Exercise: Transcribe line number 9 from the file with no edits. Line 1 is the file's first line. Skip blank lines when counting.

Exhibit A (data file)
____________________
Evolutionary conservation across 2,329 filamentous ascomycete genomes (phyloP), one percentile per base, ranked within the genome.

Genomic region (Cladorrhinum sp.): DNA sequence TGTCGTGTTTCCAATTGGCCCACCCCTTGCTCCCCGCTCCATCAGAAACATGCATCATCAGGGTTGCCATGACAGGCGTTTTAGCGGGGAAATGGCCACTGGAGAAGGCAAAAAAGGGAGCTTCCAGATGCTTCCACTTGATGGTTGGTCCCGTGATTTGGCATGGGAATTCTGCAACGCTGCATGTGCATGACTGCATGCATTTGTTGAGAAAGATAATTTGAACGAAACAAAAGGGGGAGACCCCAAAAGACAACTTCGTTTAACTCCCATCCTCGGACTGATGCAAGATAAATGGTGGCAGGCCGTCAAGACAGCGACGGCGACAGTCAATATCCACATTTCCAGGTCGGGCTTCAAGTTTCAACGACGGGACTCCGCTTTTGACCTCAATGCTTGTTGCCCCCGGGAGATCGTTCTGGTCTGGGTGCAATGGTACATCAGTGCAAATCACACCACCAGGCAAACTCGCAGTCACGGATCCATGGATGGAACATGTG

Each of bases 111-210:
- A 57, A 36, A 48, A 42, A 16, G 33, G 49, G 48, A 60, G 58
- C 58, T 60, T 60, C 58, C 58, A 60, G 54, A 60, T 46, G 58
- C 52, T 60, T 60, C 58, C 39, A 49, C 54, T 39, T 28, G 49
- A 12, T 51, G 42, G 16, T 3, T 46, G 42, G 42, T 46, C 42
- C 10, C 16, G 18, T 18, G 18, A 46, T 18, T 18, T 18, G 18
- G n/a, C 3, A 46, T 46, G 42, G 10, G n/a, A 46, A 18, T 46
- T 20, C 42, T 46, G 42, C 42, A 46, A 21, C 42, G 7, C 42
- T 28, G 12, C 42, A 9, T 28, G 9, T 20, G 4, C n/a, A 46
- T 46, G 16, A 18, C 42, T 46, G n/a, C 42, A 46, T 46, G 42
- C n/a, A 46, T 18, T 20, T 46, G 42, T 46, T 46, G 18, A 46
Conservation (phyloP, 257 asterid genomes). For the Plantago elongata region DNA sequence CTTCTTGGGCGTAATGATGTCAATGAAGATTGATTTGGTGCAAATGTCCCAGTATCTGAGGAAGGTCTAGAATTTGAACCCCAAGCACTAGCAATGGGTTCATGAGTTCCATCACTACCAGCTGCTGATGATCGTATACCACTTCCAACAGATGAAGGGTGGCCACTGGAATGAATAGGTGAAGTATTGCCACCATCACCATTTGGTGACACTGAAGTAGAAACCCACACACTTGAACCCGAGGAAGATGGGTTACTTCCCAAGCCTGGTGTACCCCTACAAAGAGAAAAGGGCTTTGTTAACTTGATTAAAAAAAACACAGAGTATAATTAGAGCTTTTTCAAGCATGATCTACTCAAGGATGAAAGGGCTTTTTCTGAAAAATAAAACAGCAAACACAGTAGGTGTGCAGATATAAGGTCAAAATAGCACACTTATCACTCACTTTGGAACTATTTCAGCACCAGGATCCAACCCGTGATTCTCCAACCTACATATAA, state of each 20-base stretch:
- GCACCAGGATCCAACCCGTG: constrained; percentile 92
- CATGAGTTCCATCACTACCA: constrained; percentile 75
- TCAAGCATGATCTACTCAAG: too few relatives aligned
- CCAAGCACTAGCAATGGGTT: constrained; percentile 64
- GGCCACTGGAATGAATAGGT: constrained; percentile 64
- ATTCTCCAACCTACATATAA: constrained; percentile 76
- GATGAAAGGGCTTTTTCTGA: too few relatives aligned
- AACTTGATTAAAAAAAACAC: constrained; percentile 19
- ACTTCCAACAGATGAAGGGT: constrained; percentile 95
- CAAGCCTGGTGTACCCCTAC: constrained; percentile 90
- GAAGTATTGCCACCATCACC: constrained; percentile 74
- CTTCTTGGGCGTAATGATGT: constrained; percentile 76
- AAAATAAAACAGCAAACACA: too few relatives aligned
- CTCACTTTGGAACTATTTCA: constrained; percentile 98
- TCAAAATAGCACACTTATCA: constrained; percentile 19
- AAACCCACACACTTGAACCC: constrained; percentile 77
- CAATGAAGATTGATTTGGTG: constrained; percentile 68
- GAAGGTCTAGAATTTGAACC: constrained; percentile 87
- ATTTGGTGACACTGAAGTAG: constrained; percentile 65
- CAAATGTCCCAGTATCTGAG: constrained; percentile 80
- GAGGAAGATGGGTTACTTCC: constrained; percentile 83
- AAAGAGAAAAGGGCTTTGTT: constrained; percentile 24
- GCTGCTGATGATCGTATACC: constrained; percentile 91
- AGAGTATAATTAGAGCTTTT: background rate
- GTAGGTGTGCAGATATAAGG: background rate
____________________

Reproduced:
- G n/a, C 3, A 46, T 46, G 42, G 10, G n/a, A 46, A 18, T 46